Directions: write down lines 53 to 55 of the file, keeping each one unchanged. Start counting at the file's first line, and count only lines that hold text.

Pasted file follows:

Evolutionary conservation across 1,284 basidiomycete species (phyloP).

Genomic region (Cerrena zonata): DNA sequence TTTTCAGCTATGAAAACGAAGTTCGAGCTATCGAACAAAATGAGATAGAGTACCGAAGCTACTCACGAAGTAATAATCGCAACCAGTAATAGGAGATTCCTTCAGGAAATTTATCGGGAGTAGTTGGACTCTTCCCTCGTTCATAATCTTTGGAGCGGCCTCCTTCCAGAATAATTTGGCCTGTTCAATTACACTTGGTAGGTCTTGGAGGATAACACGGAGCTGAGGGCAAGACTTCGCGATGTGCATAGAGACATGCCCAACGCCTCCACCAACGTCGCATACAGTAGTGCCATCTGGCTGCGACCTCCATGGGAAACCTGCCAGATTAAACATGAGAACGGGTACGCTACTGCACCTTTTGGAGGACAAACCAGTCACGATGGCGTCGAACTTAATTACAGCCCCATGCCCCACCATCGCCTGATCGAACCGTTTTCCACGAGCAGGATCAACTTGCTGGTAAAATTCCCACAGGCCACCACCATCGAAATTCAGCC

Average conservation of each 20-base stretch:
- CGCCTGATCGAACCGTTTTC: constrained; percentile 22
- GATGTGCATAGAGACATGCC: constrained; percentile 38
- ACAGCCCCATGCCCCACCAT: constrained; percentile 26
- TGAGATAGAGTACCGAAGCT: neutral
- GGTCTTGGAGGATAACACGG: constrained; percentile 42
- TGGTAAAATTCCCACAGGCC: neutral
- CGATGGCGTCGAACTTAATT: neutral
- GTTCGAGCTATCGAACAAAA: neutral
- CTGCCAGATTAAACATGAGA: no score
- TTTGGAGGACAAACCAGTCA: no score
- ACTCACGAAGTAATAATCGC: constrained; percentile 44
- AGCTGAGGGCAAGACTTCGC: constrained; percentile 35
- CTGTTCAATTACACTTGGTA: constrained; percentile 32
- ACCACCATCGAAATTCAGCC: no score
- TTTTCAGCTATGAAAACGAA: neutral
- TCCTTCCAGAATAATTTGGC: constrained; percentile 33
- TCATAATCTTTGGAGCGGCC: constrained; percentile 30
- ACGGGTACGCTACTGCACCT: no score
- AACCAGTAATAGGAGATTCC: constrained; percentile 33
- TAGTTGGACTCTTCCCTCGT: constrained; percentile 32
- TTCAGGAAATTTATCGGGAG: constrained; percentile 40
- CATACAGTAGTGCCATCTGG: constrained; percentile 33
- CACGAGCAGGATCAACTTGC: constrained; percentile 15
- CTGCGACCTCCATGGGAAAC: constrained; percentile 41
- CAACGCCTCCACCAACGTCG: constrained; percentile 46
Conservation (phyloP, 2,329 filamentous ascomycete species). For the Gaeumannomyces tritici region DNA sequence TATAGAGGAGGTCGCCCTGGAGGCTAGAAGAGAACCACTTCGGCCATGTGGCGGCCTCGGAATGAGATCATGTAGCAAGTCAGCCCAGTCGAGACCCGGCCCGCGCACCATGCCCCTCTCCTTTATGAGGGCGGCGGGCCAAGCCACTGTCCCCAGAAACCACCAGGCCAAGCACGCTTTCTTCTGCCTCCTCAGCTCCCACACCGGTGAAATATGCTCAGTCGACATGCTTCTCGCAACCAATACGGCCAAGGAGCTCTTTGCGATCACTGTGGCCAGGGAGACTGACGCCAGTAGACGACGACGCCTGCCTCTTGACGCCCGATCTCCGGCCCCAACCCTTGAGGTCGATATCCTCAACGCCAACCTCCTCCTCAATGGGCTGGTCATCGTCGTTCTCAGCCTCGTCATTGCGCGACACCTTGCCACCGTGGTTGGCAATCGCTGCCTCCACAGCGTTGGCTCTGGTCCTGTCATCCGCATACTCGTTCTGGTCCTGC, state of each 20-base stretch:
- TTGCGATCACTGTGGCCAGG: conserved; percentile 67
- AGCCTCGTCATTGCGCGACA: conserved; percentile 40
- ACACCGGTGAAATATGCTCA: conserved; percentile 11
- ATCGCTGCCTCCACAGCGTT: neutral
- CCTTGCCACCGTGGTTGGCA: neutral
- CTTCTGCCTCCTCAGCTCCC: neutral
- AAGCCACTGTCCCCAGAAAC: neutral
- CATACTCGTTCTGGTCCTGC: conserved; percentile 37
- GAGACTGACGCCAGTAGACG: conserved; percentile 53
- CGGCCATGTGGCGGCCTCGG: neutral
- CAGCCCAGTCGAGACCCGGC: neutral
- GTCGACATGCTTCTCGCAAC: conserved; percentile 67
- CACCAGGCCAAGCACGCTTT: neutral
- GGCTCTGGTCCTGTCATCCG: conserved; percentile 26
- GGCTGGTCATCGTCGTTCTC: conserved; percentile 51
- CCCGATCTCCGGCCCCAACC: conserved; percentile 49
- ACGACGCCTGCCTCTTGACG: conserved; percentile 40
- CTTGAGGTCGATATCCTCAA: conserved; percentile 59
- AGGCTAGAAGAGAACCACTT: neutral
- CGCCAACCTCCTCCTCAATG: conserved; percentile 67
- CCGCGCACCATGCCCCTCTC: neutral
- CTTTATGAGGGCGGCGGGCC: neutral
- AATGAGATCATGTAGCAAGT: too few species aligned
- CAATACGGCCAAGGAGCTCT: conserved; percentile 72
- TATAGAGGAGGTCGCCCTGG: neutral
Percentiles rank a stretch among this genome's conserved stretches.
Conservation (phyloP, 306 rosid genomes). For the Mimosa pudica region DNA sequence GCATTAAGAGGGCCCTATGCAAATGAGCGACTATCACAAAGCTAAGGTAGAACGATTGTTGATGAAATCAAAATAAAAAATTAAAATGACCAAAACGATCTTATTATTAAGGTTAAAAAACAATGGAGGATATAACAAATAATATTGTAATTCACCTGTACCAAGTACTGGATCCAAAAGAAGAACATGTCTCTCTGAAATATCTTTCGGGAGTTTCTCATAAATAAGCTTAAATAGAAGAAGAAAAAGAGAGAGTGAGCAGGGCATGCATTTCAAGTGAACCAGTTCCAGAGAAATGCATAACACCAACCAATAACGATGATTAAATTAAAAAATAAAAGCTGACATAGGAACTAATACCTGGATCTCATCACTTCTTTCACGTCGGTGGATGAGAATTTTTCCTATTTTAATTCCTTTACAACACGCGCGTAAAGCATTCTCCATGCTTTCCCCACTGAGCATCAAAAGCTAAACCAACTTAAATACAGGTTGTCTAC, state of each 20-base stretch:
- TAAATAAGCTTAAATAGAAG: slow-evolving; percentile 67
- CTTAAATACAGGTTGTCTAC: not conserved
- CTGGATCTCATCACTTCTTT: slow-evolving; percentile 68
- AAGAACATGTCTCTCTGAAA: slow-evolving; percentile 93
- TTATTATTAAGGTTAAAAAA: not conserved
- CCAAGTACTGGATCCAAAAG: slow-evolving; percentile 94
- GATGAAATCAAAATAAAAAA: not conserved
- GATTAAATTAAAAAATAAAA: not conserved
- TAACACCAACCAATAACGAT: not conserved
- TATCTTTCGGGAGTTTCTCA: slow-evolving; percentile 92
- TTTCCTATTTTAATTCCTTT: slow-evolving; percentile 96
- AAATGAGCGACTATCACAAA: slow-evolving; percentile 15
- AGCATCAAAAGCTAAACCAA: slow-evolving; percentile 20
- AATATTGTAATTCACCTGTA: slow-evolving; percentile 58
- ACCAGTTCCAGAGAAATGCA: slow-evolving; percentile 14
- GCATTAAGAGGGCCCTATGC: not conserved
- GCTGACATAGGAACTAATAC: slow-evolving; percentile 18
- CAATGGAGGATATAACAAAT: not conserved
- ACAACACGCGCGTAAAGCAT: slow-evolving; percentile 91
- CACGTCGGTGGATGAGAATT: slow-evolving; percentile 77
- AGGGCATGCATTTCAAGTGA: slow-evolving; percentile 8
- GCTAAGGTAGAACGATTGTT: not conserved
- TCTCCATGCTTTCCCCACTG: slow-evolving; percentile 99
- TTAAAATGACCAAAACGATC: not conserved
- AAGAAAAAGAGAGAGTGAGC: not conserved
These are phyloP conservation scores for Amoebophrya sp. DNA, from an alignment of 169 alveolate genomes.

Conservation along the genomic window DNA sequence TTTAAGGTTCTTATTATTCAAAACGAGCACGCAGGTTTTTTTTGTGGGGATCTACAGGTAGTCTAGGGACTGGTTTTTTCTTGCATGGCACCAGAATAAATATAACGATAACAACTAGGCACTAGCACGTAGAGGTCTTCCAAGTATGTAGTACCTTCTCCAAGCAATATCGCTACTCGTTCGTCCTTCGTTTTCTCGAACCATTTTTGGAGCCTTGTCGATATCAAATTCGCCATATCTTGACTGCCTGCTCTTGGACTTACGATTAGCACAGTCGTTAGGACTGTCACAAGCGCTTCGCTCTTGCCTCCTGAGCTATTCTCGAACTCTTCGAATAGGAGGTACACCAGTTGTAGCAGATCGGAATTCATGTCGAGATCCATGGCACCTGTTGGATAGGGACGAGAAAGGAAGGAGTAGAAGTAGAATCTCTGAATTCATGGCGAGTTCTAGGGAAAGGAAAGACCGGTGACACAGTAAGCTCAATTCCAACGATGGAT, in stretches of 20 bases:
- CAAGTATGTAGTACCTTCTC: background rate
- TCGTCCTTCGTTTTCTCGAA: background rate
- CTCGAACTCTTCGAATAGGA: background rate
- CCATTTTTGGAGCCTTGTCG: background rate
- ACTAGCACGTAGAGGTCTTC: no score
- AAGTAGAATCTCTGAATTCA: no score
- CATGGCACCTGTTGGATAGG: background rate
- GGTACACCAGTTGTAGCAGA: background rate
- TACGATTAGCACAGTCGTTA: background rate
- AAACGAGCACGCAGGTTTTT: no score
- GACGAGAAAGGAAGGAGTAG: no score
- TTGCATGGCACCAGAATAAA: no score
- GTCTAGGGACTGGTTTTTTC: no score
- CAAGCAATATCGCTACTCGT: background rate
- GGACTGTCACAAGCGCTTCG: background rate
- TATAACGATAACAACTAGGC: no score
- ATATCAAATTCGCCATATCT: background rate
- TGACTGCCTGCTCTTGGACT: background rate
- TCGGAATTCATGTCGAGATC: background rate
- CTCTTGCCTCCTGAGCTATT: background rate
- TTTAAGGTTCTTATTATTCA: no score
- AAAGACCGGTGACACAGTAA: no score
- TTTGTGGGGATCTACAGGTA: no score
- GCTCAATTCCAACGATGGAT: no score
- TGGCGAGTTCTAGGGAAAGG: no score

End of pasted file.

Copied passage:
- CAATACGGCCAAGGAGCTCT: conserved; percentile 72
- TATAGAGGAGGTCGCCCTGG: neutral
Percentiles rank a stretch among this genome's conserved stretches.